Martha & the Vandellas In-depth Biography
Along with the Supremes}, Martha & the Vandellas} defined the distaff side of the Motown} sound in the 1960s; their biggest hits, including "Heat Wave,"} "Dancing in the Street,"} and "Nowhere to Run,"} remain among the most potent and enduring dance records of the era. The vocal group was led by Martha Reeves} who, along with fellow Detroit natives Annette Sterling Beard}, Gloria Williams}, and Rosalind Ashford}, founded the Del-Phis} in 1960. After Reeves} landed a secretarial position at the offices of Motown Records}, the Del-Phis} were tapped to record a one-off single for the label's Melody} imprint, which they cut under the name the Vels}.
The single fizzled, and Williams} exited, reducing the group to a trio. After backing Marvin Gaye} on the superb 1962 record "Stubborn Kind of Fellow,"} they were renamed Martha & the Vandellas}, taking inspiration from Detroit's Van Dyke Street and Reeves}' heroine Della Reese}. When singer Mary Wells} failed to show up for a recording date, musicians' union rules demanded that a vocalist be found to fulfill contractual obligations; as a result, Reeves} was yanked from the secretarial pool and laid down what would become Martha & the Vandellas}' first record, 1963's "I'll Have to Let Him Go."}
The Top 30 success of the ballad} "Come and Get These Memories"} brought the group the attention of Motown}'s hit-making production team Holland-Dozier-Holland}, who crafted their next smash, the galvanizing Top Five classic "Heat Wave,"} which perfected the mix of impassioned call-and-response vocals, pulsing rhythms, and full-bodied horns that became the trio's trademark. Following another Top Ten hit, "Quicksand,"} Beard} retired, and was replaced by former Velvelette} Betty Kelly}. After singer Kim Weston} turned down the Marvin Gaye}/Ivy Jo Hunter}/Mickey Stevenson} composition "Dancing in the Street,"} the song was shuttled to Martha & the Vandellas}; refashioned by Holland-Dozier-Holland} to fit the group's formula, the anthem became their biggest hit and definitive statement, reaching number two in the summer of 1964. A year later, they returned with another smash, the savage "Nowhere to Run,"} followed by "I'm Ready for Love."}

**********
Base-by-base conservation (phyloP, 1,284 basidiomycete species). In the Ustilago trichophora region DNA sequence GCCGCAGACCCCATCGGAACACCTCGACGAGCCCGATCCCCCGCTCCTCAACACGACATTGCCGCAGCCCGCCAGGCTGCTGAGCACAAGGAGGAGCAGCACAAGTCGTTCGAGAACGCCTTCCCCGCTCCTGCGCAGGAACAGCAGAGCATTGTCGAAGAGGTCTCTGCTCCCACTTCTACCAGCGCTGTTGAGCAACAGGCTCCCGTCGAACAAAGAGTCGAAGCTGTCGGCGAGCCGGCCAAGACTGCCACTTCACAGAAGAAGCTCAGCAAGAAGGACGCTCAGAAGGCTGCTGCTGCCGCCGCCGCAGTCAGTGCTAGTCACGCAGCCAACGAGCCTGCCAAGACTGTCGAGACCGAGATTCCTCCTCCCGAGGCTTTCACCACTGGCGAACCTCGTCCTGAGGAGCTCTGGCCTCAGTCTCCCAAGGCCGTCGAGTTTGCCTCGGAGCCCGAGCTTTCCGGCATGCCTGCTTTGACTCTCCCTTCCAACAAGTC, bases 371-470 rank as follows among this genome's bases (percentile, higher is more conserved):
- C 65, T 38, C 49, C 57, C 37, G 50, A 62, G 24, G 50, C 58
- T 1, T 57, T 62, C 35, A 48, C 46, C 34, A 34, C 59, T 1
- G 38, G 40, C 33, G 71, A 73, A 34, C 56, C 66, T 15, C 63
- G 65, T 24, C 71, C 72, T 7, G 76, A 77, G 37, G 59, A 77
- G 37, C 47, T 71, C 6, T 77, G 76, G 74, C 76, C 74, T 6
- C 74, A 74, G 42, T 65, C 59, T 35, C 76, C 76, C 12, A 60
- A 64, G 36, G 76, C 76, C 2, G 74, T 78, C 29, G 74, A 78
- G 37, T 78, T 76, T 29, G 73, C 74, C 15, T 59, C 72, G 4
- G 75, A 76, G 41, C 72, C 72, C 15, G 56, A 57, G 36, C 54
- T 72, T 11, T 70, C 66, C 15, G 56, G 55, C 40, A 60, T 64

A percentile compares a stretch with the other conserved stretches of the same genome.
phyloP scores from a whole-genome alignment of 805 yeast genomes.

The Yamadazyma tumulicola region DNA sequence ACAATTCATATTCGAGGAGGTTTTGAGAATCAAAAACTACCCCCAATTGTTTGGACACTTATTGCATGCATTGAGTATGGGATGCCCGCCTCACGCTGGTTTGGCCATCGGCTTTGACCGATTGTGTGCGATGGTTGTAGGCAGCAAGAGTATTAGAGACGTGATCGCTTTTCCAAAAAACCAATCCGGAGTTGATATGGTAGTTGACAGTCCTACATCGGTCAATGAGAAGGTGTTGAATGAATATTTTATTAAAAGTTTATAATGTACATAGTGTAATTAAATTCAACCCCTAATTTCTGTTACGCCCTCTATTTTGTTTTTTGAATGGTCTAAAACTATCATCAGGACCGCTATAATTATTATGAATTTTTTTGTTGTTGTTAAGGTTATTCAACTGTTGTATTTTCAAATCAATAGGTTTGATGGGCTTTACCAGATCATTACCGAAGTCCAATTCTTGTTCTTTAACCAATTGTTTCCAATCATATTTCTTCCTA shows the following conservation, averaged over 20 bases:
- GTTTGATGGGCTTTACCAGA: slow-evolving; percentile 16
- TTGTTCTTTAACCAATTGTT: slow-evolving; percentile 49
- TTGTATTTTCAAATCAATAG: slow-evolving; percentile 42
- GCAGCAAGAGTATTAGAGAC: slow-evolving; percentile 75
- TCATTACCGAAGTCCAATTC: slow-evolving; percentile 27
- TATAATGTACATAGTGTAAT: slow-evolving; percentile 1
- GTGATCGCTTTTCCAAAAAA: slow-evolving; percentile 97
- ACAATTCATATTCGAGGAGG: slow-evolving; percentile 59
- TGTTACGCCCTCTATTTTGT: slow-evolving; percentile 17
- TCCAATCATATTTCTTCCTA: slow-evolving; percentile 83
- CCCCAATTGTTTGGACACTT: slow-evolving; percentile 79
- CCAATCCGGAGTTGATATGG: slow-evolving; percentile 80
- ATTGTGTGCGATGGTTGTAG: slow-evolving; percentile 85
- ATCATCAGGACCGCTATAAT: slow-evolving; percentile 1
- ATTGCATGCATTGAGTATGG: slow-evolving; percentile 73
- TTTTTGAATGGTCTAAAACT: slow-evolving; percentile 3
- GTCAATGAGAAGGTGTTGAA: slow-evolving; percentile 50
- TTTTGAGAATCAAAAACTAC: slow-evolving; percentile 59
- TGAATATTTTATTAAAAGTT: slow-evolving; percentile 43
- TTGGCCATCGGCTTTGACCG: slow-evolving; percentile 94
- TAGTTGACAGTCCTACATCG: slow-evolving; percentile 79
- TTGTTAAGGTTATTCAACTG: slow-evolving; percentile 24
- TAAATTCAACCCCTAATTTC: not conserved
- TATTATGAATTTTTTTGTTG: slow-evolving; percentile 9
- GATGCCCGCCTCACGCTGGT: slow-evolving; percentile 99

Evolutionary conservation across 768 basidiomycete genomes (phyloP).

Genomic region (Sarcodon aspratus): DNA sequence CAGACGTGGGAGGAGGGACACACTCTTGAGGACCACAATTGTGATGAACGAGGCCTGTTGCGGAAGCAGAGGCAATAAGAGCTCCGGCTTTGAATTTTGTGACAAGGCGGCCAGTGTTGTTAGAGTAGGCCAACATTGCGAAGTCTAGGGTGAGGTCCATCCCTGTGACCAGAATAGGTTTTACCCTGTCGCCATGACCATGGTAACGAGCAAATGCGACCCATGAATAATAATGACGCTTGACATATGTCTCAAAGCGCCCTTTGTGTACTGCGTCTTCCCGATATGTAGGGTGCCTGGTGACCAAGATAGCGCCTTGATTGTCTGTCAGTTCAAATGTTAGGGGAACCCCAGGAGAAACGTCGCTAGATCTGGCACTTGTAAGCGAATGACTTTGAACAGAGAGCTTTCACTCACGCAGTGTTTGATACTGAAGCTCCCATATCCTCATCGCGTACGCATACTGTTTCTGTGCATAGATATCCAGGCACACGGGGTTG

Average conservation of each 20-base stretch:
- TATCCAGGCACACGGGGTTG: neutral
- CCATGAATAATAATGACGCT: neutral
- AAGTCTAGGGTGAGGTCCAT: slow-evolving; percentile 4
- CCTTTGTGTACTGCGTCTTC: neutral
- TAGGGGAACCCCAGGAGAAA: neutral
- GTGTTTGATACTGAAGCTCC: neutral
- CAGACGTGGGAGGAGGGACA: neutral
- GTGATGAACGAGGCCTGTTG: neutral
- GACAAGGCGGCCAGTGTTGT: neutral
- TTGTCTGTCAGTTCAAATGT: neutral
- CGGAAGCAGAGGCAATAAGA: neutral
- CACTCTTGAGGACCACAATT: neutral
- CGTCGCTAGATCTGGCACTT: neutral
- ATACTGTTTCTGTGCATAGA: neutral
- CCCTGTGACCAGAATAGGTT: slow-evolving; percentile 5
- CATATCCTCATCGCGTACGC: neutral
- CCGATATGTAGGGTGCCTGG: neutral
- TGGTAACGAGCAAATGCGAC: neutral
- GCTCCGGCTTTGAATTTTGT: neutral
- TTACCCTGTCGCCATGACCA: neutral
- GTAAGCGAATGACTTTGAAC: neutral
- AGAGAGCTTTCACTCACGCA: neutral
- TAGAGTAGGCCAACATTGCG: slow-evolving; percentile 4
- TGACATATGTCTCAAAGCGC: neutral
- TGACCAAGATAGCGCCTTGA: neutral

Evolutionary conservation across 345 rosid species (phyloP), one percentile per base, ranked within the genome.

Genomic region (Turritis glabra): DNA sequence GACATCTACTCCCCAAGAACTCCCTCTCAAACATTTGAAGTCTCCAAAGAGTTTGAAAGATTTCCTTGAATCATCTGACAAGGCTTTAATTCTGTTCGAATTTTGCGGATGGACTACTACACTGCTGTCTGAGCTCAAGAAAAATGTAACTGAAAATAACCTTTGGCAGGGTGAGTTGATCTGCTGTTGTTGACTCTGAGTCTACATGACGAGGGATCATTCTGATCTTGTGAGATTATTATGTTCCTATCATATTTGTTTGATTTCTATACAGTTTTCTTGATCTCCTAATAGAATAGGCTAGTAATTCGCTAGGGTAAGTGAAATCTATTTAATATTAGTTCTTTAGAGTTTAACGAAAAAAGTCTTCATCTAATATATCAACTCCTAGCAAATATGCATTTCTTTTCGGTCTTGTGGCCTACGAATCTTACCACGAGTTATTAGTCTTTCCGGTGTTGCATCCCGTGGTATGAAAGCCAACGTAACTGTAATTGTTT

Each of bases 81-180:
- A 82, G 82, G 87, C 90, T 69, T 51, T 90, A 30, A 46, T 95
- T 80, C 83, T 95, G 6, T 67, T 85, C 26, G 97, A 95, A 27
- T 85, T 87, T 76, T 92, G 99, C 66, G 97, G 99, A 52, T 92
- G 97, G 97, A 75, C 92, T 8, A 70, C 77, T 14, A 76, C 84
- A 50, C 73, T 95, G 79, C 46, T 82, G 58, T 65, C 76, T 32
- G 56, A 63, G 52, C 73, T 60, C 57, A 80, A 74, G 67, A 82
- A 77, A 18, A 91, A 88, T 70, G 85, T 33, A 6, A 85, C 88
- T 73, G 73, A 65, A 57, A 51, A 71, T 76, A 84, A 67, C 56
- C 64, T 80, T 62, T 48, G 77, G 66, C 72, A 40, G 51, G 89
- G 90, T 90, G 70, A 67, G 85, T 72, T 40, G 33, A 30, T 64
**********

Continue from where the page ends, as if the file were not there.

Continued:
In 1967, Kelly} exited, and was replaced by Reeves}' younger sister Lois}; on subsequent releases, the group was billed as Martha Reeves & the Vandellas}. 1967's "Jimmy Mack"} and "Honey Chile"} were the last records overseen by the Holland-Dozier-Holland} team before their defection from Motown}, and were also the final significant Vandellas} hits; in 1968, Martha Reeves} fell seriously ill, and in 1969 Ashford} departed, with another former Velvelette}, Sandra Tilley}, assuming her position. The trio continued unsuccessfully for a few more years before breaking up in the wake of a December, 1972, farewell performance at Detroit's Cobo Hall}. After Motown} relocated its corporate offices to Los Angeles (a move Reeves} denied she was privy to), the singer, who had begun a solo career, sued to have her contract with the label annulled; in her 1994 autobiography, Dancing in the Street}, she charged that the Vandellas}' career, though highly successful in its own right, could have been even greater had Motown} founder Berry Gordy, Jr.} given their music the same obsessive attention he afforded to Diana Ross & the Supremes}.
Reeves} recorded her debut solo effort, Martha Reeves: Produced by Richard Perry}, for MCA} in 1974; though a few more LPs followed, including 1976's The Rest of My Life} and 1978's We Meet Again}, she received little notice on her own, and eventually suffered a pair of nervous breakdowns that led to a brief period of institutionalization. Lois Reeves}, meanwhile, went on to work with Al Green}, while Sandra Tilley} retired from music; she died in 1982 following surgery on a brain tumor. In 1989, Martha Reeves}, Annette Beard}, and Rosalind Ashford} successfully sued Motown} for back royalties, and occasionally reunited for performances in the 1990s. Reeves} also continued as a solo artist, and in addition performed with a Vandellas} unit consisting of Lois} and a third sister, Delphine}. ~ Jason Ankeny, All Music Guide